Next, enlist the input of your parents, friends, and other family members.  Family harmony makes this very important process much easier if the senior loved one is a parent. But in many families, conflicts between siblings undermine good planning. So if you have siblings, it is best to reach out to them early in the process and invite them to work with you for the benefit of your loved one. You and your siblings may need time to overcome disagreements or long-held resentments.  All of you should be transparent and then decide what each of you can contribute to the process going forward. When discussing the topic with siblings, each of you should discuss your expectations for inheritance and how you will reconcile those expectations with the immediate need to care for your aging parent.  Let’s face it, in many family settings, some siblings worry more about spending away their inheritance than taking care of their loved one.  In other families, one sibling may assume more responsibility than the others.  But if this occurs, continue to seek everyone’s involvement and contribution so that a team atmosphere abounds.  If necessary, seek family counseling if necessary.

When a senior loved one refuses assisted living or nursing home care, it could be because he or she feels pressured.  To avoid this, stay sensitive to their feelings, continue to involve others, and provide each of them with the result of your research so they feel there is consensus on the decisions being made.  Perhaps involve the loved one to such an extent that he or she feels like a leader in this process. These sensitive discussions will include all options for future caregiving arrangements and all available resources.  At all times, avoid misleading your loved one and do not make promises you cannot keep.  If you lose the trust of your friend or loved one at this late stage in his or her life, you may lack sufficient time and resources to mend those fences.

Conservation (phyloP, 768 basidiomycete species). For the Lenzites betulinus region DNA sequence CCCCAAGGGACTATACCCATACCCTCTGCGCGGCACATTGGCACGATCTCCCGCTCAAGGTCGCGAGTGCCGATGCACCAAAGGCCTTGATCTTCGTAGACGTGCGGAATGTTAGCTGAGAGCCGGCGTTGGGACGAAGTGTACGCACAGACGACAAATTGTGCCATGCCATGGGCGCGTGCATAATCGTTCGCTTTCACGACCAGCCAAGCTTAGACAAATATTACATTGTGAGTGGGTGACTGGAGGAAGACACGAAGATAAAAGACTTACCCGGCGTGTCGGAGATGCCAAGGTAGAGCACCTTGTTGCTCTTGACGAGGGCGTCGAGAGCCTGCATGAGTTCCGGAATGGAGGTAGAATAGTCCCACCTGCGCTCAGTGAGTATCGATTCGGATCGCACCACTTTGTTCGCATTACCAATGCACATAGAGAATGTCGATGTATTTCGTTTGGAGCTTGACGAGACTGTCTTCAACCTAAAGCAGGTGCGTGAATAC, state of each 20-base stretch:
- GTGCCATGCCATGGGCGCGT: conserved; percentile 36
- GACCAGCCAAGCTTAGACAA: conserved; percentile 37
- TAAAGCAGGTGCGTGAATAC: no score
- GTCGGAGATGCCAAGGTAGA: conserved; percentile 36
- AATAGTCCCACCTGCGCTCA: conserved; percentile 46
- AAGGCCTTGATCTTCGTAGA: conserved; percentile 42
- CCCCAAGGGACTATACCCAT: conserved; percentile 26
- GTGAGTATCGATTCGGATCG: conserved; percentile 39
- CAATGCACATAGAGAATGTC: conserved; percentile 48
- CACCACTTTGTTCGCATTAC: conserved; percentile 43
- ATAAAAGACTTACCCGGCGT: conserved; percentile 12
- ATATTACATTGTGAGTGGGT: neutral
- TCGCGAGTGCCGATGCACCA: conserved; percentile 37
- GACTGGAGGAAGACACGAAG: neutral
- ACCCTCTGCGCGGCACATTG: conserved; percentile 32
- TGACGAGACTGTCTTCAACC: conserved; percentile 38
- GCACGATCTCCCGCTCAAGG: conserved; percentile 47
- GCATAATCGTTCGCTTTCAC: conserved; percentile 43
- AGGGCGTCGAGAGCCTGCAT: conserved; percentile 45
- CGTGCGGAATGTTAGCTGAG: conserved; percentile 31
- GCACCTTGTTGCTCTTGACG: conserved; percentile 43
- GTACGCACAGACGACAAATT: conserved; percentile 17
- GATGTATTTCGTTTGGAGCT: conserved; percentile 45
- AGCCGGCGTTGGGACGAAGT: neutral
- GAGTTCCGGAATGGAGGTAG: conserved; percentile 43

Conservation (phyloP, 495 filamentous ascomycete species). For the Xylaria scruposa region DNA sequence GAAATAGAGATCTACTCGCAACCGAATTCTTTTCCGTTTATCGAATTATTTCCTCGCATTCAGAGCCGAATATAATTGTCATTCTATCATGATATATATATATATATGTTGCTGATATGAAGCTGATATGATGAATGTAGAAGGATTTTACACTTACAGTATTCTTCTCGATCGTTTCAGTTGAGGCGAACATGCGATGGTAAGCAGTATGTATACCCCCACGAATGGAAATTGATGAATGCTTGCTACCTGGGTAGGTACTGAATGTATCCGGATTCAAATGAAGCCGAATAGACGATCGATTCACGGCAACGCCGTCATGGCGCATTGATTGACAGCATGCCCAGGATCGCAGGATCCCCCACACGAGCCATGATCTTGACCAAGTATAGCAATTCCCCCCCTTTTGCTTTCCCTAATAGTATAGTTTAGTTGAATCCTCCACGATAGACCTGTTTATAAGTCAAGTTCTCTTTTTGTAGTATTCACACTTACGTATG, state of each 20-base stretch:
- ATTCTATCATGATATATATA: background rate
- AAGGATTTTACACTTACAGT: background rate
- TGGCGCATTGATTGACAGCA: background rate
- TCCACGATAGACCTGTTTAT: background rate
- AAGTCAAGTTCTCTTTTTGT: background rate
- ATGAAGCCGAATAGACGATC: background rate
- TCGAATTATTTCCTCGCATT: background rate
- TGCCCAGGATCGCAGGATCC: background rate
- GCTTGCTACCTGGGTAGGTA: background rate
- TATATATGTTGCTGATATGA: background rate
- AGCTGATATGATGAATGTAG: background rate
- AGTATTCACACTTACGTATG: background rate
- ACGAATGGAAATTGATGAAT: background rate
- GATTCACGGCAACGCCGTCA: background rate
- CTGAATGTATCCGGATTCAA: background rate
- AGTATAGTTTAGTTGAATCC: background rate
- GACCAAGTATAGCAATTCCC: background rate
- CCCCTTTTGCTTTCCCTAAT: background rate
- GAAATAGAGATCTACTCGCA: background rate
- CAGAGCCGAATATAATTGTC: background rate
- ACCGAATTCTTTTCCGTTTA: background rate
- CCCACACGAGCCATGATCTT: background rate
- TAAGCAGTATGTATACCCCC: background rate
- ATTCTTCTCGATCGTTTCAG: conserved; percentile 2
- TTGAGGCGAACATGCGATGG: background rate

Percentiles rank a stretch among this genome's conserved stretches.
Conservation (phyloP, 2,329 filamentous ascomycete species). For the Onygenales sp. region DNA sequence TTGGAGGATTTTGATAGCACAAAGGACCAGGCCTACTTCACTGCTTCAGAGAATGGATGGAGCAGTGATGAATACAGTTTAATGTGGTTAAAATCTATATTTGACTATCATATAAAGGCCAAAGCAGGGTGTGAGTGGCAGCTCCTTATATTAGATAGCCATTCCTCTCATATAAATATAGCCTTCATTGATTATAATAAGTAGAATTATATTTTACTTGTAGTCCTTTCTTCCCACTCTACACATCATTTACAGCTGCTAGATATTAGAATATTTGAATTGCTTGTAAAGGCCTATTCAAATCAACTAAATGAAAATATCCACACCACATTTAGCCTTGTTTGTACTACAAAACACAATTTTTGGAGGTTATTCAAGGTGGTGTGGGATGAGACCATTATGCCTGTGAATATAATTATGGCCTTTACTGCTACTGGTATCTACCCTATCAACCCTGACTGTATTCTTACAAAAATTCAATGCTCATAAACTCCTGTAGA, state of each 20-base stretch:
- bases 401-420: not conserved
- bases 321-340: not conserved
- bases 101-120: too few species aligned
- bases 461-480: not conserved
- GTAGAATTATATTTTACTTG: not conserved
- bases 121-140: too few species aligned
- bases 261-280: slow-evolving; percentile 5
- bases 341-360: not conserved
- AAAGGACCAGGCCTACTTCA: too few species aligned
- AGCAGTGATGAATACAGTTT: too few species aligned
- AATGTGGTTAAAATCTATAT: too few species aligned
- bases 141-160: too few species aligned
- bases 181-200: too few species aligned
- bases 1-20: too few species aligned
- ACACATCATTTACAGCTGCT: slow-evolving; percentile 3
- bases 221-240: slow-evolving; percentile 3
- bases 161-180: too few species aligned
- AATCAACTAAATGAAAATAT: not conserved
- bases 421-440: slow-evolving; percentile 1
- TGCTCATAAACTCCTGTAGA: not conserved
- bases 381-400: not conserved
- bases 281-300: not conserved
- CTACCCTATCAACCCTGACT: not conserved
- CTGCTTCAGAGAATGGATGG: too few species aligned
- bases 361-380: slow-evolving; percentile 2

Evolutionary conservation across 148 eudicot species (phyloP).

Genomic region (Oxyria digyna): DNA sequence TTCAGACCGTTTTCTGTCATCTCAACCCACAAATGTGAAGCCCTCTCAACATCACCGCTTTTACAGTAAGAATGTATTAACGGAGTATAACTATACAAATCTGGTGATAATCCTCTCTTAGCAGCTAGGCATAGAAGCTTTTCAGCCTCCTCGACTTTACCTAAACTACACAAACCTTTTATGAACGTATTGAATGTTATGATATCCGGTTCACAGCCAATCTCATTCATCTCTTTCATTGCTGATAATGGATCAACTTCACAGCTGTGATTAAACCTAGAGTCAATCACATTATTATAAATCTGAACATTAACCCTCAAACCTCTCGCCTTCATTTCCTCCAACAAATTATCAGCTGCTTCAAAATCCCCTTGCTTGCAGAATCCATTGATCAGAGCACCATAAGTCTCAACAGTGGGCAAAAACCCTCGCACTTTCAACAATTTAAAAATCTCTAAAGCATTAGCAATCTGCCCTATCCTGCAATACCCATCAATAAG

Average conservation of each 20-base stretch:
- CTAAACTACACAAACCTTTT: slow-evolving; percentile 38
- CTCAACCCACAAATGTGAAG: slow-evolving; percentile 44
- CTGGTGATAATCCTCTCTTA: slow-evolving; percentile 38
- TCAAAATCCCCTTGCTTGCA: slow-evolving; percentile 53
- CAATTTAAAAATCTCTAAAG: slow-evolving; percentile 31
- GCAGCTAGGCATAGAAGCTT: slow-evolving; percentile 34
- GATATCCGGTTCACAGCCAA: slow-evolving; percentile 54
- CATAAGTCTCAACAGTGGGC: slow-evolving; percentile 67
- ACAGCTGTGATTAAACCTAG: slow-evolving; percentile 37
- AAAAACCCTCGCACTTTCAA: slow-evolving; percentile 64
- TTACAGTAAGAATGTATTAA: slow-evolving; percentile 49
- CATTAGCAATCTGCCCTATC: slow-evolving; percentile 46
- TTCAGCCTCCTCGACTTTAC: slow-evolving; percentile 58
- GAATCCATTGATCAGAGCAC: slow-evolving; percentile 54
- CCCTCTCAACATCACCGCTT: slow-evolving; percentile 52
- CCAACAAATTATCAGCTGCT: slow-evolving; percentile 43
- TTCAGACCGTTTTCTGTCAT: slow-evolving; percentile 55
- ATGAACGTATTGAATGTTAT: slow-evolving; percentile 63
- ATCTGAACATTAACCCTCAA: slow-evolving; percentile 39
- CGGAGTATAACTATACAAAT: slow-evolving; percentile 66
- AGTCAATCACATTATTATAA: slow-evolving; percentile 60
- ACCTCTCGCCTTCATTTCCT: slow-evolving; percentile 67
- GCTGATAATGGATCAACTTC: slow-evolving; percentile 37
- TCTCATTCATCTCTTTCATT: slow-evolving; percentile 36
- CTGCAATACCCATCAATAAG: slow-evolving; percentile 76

Finally, visit and evaluate various nursing homes and residential care facilities in your area.  Take the senior adult along for as many facility tours as he or she is willing to attend. Try to make these visits as fun as possible.  In one scenario, a client of my firm made these trips like a scavenger hunt with a list of 20 things to look for.  In the event you don’t have time to make your own scavenger hunt list, perhaps incorporate the following variables when making your decision:

    • What is the overall condition of the facilities?
    • How many staff members are present and how did they interact with residents?
    • How are cognitively impaired residents treated?  Were they left alone or were they in the company of others?  How many residents were seated in wheelchairs?